Follow the guide of Tibet Travel Org to make a perfect travel plan to experience the most authentic Tibetan culture at the roof of the world.
Tibet (PRWEB) November 13, 2013
Tibet is widely believed to be a cultural kingdom on the roof of the world. Throughout the year, Tibet hosts many traditional festivals to celebrate its unique cultural identities, such as the Losar Festival (Tibetan New Year), Saga Dawa Festival, Gyantse Horse Racing Festival, Tashilhunpo Thangka Festival and Shoton Festival. Given the intensive cultural immersion opportunity from one or more such events, tourists will have a rewarding experience from a festival tour to Tibet.
1. Losar (Tibetan New Year)
A year consists of twelve (or thirteen) lunar months in Tibetan calendar. As the most important festival for local people, Losar begins on the first day of the year (in late January or early February in the western calendar). “Losar” is derived from two Tibetan words 'Lo' denoting 'year' and 'sar', signifying 'new'. The celebration lasts fifteen days, but the highlight falls on the first three. Tibetans in their finest clothes gather together, singing and dancing. Religious activities are indispensable for such a significant festival. Locals hang prayer flags outside their houses and around the village. They also visit temples to worship Buddha and donate to monks.
2. Cham Dancing Festival
Cham is a religious dance performed by monks with lively masks, brightly colored robes and, sometimes, aprons and other ornamentation traditionally made of bones. The dance is always accompanied by music played with traditional Tibetan instruments. Cham dating back to the eighth century is actually a form of meditation and an offering to the Tibetan Gods. The Cham Dancing Festival is held in monasteries at different time to please the Gods, eliminate disasters and adore totems.
3. Saga Dawa Festival
Saga Dawa refers to the fourth lunar month in Tibetan calendar. The seventh day of this month is the birthday of Buddha. However, the Buddha's birth, enlightenment and entry into Nirvana at his death are observed together on the fifteenth day of this month. Thus, it is a sacred month, during which any merits obtained from the performance of good deeds or religious practices are doubled. Various religious ceremonies are held in monasteries, especially on the fifteenth day. Groups of pilgrims walk around Barkhor Street as they turn a prayer wheel and murmur the Six-Word Mantra (Om Ma Ni Pad Me Hum) repeatedly. Some even perform full-body prostrations or long kowtows around monasteries, scared lakes and mountains.
4. Tashilhunpo Thangka Festival
Tashilunpo Monastery in Shigatse is known as the seat of the Panchen Lama. The Thangka Festival held in Tashilunpo from May 14 to May 15 in Tibetan Calendar is highly popular among local Tibetans and tourists. Unlike other monasteries, Tashilunpo unveils Thangkas of different Buddhas every day. Dipankara (Buddha of the Past) Thangka is unveiled on the first day, Shakyamuni (Buddha of the Present) Thangka on the second day and Maitreya (Buddha of the Future) Thangka on the third day. Interesting Cham dancing is also performed to celebrate the festival. Travelers can drop a visit to this monastery on the way from Lhasa to Kathmandu or Everest Base Camp.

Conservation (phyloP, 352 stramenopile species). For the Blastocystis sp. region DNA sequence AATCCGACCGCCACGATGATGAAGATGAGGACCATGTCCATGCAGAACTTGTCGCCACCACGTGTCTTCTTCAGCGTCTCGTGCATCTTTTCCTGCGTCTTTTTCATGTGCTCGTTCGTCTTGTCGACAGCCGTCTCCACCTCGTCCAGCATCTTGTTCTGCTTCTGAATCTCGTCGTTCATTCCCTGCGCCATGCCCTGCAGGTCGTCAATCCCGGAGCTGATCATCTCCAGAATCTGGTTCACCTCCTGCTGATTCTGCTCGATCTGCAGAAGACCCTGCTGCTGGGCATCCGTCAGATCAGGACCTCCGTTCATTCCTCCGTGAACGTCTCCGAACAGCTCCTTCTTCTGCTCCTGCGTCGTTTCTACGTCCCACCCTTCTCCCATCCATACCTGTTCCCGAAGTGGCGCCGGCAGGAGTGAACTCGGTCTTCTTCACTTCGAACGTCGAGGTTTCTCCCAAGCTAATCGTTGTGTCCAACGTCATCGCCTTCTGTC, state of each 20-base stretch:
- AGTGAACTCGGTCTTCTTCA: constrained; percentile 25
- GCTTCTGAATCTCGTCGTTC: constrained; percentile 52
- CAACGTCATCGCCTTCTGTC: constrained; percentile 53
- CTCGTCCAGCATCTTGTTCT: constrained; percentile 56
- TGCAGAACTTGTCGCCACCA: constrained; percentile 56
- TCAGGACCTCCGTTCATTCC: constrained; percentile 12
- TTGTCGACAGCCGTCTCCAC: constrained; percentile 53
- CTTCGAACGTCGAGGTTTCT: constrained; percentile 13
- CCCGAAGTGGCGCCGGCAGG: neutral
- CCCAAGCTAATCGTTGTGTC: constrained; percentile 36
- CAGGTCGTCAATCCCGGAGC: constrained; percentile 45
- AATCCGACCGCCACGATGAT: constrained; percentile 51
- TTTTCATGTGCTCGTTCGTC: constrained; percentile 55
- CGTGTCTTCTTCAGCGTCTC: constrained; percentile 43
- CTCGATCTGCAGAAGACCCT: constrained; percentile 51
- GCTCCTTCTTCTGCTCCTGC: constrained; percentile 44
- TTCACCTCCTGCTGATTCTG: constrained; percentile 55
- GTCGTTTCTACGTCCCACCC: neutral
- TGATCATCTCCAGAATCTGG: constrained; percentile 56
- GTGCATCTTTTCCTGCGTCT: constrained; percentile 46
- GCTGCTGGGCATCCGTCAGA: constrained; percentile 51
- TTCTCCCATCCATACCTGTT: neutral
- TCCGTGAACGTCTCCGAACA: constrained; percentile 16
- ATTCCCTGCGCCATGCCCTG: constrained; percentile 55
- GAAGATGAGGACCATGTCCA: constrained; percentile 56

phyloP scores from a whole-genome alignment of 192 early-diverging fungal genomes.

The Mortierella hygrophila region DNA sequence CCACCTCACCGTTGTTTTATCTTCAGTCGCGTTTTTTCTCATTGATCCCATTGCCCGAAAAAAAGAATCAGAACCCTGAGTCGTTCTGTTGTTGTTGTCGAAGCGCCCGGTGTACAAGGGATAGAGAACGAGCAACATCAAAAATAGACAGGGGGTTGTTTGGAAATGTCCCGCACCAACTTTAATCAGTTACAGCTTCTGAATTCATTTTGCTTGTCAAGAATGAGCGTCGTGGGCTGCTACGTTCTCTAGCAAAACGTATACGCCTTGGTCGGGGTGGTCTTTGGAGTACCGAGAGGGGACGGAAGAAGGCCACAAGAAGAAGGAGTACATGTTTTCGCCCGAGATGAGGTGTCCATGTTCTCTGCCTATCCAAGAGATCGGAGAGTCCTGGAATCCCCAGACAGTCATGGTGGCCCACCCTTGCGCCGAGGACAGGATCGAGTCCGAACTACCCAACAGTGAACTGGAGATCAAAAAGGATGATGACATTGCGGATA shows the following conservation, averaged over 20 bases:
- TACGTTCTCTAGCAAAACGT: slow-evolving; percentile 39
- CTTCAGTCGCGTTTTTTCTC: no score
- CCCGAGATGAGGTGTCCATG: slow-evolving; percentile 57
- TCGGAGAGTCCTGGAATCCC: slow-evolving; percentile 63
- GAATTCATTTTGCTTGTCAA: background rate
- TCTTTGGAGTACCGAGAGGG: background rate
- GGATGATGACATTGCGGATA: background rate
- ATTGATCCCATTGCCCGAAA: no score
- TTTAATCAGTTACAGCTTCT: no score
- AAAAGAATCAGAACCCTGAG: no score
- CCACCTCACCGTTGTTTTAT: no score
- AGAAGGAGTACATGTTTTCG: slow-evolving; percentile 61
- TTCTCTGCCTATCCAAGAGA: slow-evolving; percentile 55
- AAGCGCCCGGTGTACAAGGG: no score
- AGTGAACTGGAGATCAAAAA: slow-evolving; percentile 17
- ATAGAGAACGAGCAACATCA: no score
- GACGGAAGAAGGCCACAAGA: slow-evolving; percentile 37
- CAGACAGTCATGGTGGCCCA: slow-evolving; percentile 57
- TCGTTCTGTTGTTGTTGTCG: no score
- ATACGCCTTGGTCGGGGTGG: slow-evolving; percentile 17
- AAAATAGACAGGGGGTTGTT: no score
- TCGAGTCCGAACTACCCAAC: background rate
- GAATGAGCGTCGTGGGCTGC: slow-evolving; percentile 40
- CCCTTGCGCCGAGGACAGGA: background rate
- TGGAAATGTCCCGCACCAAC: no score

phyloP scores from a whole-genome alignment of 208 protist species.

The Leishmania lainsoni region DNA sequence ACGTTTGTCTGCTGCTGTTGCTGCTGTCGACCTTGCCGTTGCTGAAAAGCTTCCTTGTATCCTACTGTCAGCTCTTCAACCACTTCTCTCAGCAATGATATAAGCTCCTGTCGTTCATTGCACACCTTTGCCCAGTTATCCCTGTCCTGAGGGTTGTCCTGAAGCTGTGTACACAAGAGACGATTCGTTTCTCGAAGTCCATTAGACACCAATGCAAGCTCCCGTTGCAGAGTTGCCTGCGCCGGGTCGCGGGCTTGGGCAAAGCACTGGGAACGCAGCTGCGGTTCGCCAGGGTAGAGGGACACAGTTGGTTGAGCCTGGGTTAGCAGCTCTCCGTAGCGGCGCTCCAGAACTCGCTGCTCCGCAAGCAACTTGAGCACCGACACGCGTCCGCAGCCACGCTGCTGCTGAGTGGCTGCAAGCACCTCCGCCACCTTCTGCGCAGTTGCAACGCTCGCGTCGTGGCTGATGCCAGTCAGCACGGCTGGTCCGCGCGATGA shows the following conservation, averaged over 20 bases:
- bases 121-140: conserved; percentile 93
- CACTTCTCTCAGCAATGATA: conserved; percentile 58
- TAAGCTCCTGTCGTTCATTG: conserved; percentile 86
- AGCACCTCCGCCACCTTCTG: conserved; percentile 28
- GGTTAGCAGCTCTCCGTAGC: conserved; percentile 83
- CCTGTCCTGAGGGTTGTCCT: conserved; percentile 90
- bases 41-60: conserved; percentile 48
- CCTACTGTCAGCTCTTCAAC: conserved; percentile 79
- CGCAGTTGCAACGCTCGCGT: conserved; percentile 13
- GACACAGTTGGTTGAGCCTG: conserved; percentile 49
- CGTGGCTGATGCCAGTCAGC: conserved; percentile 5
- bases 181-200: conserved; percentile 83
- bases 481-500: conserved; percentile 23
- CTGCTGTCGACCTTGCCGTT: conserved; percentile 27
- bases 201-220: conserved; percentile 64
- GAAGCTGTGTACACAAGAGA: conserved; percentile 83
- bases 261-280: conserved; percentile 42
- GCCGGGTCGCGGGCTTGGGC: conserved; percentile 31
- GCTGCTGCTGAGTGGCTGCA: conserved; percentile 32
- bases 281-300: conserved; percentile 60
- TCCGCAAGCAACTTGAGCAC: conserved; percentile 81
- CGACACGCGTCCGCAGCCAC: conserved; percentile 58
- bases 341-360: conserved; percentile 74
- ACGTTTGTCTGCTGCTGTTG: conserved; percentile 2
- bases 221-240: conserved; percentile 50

5. Shoton Festival
Shoton Festival, a week-long event starting on the last day of the sixth month in Tibetan calendar, is one of the most popular traditional festivals in Tibet. It dates back to the 11th century and was originally a religious occasion. Local people would offer yogurt to monks who had finished their meditation retreats. Thus, it is also known as Yogurt Banquet Festival. Over time, the festival celebration has developed to feature both religious rituals and civil entertainments. It starts with unfolding a huge piece of Thangka on the early morning of the first day at Drepung Monastery. Then people watch performances of Tibetan opera, dancing and singing, and yak/horse racing, or eat yogurt.
6. Nagchu Horse Racing Festival
Nagchu Horse Festival held in early August is one of the top three grandest horse racing events on the Tibetan Plateau. It attracts hundreds of nomads eager to show off their horsemanship skills, or trade for tools and supplies. A few days before the festival, thousands of traditionally dressed Tibetans from different areas gather on Changtang Grassland. They set up their tents and wait for the exciting moments. The festival features horse racing, yak racing, tug-of-war, rock-lifting, archery shooting, Tibetan group dancing, Tibetan opera and commodity trading. It is absolutely a grand function for locals and visitors.
Besides the aforementioned, Tibetan people also celebrate many other festivals, like the Bathing Festival and Ongkor Festival. It is hard to list them all.
Source from Tibet Travel ORG (http://www.tibettravel.org), the top online travel agency specializing in Tibet tour services.